A Title Card vs Six Teraflops: How Metroid Stole Microsoft’s Thunder


#1

The smallest tease from Nintendo was enough for Twitter to lose its shit.


This is a companion discussion topic for the original entry at https://waypoint.vice.com/en_us/article/a-title-card-vs-six-teraflops-how-metroid-stole-microsofts-thunder

#2

Comparing something we all knew was coming and had very little in terms of expectations for vs the announcement from left field of a sequel to a beloved series who’s fans have been waiting just about 10 years and all but given up hope for is really an unfair comparison.


#3

“It’s like comparing XBoxes to Metroids” is my new “apples to oranges.”


#4

Like, Nintendo announced nothing other then a thing exists and is being made, the fact that that’s had a bigger impact says more about the people getting excited then anything else. That’s not to say being excited about a new metroid is bad per say but neither announcement was all that exciting if you weren’t already sold on the thing to begin with.


#5

I don’t know what E3 did to Mike Diver but I’m sure as hell gonna need a lore check on that


#6

I think he writing things out of gut reaction and not having some time to think about it. He does have a point on how simple the Metroid reveal is compare the Microsoft’s lengthy talk on specs.


#7

I don’t get the point of this article in general. It really is an apples and oranges comparison like @Gary_of_Nivea mentioned. It isn’t exactly shocking that a new Metroid announcement, which is a sequel to a beloved franchise, overshadowed talk about the specs and price, not even a console reveal, for an incremental upgrade to the Xbox One. Isn’t it obvious that would happen with Nintendo’s fanbase?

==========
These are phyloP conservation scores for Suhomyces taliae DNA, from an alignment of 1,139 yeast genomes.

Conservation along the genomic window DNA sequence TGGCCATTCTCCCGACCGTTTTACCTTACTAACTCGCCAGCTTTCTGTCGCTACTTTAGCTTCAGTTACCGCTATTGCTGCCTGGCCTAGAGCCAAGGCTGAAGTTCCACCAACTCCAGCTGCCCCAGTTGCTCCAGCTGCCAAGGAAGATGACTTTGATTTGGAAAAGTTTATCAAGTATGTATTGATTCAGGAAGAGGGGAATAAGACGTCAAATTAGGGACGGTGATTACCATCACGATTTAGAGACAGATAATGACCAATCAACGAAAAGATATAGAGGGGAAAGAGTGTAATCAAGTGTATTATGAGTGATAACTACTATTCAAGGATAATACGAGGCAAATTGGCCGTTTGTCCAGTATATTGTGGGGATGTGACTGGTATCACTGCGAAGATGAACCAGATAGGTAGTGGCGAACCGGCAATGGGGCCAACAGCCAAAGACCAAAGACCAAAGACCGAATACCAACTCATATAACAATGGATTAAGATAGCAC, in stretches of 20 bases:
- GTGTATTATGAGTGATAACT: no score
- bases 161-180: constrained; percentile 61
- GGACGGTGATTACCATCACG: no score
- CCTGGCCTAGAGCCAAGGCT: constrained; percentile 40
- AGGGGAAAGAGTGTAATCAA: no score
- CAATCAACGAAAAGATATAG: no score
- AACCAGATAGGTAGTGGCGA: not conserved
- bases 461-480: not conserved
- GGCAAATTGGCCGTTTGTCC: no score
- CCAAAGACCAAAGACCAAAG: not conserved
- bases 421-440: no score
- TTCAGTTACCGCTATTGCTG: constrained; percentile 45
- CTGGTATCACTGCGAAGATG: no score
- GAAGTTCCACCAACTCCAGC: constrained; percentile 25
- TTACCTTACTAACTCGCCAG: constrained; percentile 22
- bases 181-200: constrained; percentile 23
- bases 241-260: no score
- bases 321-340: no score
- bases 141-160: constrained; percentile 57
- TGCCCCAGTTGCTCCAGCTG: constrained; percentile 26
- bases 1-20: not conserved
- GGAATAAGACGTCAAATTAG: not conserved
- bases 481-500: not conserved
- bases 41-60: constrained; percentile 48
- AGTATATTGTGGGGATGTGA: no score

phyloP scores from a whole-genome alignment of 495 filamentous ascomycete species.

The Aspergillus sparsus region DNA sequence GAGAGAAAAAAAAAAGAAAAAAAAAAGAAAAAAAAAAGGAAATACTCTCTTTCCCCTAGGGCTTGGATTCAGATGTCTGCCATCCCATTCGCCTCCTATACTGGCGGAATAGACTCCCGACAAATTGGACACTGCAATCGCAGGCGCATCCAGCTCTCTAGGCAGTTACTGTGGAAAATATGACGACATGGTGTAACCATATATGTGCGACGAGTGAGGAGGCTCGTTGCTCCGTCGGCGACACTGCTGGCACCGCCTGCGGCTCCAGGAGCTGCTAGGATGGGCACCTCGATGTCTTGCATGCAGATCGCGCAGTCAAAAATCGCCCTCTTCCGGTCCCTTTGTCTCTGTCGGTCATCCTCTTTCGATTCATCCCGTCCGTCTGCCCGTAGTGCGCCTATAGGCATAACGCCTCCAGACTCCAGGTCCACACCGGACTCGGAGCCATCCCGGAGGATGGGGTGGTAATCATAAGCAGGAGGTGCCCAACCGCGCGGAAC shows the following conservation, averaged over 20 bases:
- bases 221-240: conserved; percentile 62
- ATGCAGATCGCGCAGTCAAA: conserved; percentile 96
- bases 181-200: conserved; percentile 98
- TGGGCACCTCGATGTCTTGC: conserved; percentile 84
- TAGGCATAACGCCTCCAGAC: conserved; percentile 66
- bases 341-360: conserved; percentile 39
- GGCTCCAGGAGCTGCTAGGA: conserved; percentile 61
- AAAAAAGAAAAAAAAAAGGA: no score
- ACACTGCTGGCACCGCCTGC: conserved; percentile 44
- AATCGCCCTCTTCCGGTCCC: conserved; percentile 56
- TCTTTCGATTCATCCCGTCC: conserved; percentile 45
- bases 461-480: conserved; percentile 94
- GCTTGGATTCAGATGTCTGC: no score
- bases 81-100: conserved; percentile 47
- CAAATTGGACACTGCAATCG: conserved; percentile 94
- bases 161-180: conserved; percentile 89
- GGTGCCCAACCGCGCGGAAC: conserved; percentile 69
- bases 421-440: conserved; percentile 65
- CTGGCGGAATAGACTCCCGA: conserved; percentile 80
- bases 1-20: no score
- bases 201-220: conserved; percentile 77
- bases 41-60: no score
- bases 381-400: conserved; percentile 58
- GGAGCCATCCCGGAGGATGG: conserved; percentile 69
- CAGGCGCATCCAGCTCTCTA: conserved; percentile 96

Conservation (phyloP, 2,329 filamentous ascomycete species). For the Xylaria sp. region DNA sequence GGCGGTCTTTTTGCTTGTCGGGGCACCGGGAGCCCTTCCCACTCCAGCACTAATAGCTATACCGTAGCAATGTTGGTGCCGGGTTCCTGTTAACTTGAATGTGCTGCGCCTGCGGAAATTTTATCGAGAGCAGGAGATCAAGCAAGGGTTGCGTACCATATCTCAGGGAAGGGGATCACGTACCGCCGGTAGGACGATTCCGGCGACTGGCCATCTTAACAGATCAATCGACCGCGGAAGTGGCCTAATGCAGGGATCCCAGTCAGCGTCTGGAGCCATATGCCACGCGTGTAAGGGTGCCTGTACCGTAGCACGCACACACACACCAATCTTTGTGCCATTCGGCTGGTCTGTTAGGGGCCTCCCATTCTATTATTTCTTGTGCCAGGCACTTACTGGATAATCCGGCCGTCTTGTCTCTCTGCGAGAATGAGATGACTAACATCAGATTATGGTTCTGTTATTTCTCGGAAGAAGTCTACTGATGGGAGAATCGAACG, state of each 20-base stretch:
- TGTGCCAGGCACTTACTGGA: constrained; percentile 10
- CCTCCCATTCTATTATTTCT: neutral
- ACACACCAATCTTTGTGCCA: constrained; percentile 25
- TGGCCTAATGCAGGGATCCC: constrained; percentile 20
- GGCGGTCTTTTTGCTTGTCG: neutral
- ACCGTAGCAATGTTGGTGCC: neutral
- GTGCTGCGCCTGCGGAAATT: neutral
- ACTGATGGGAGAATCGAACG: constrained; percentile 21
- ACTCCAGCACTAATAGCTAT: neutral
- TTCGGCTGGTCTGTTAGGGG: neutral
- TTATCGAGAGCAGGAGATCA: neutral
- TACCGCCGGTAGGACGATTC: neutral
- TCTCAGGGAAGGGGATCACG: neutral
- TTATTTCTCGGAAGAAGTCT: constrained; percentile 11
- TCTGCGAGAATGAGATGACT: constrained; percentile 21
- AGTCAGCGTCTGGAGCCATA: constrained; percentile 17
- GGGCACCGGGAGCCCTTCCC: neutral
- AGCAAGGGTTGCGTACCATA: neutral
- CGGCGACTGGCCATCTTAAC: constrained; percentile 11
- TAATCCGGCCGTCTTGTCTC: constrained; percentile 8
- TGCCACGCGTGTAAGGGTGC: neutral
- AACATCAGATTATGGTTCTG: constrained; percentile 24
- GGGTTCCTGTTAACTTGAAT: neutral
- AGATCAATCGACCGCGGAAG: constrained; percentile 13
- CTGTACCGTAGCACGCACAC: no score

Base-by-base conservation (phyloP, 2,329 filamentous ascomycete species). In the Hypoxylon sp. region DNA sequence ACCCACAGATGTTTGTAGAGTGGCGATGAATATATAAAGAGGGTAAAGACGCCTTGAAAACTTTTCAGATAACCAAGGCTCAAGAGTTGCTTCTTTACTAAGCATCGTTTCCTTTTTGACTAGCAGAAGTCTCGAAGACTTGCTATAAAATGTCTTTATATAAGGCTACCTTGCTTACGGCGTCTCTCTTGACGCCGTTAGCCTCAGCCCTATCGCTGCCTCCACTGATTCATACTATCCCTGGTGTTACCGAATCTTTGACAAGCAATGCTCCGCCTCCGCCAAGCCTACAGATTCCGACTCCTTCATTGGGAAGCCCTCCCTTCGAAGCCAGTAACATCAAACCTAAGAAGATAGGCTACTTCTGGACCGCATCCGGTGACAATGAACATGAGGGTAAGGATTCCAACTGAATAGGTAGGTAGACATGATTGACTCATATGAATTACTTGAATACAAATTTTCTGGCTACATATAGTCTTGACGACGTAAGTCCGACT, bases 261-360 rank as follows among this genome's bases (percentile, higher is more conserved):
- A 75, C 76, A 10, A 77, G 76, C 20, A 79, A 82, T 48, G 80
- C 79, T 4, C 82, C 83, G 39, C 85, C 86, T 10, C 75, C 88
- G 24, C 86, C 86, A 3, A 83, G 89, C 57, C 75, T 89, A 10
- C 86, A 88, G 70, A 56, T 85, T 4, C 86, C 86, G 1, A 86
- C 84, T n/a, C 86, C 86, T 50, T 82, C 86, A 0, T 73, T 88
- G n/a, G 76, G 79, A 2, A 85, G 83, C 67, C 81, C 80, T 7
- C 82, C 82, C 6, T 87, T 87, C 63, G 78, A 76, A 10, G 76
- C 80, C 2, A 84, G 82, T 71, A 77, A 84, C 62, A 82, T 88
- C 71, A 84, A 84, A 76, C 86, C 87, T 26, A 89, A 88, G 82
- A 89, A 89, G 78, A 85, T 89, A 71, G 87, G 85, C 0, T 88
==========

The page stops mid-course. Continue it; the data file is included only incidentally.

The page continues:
#8

After years of people saying that they want to actually see the real games, see what’s coming soon not some “target render” or bullshots of something that’s not even far enough along to have solidified as a design yet…

everyone seems to be getting the most hyped about logos for games with no idea of who is even working on them, CGI trailers for games without any gameplay.

It definitely feels like, after a few years of everything getting closer to real (even if EA love their “game engine footage”, aka “not real-time actual game capture from a system running a current build of the game at a playable framerate”) that people are swinging in the opposite direction with their enthusiasm. I’m not convinced I’m onboard with a push away from actual games and completed vertical slices being demonstrated or captured and replayed for the conferences. I’m sure Blur are happy for the money but I’d rather see games revealed.


#9

I’d agree with this sentiment if the Metroid Prime game was coming out this holiday (even if Metroid games, from what I can recall, have not sold especially well, so this categorization of Metroid as a system seller is odd?).

But we’re talking about a title card for a game that won’t be released for another two or three years. Two/three years from now, we’ll be dealing with the gentle head-nod excitement that comes from seeing lengthy gameplay demos for games that are close to their release date. The hype for Metroid will calm down. In the meantime, the Xbox One X will be on shelves this holiday and will at the very least have an opportunity to start making money. So, as others have said, this is a bizarre, misguided, anecdotal comparison.

I don’t want to take away from people who are excited for a sequel to Metroid Prime. I’m sure it’ll be great! And I’m glad that watching E3 stuff excites you like that. But I dunno. While Microsoft has work to do to convince people that a One X is worth buying, because I agree that there is still a case to be made there, at least they’ll have a chance to truly do so this holiday, unlike Metroid Prime, a game so early in its cycle that it has nothing to lose.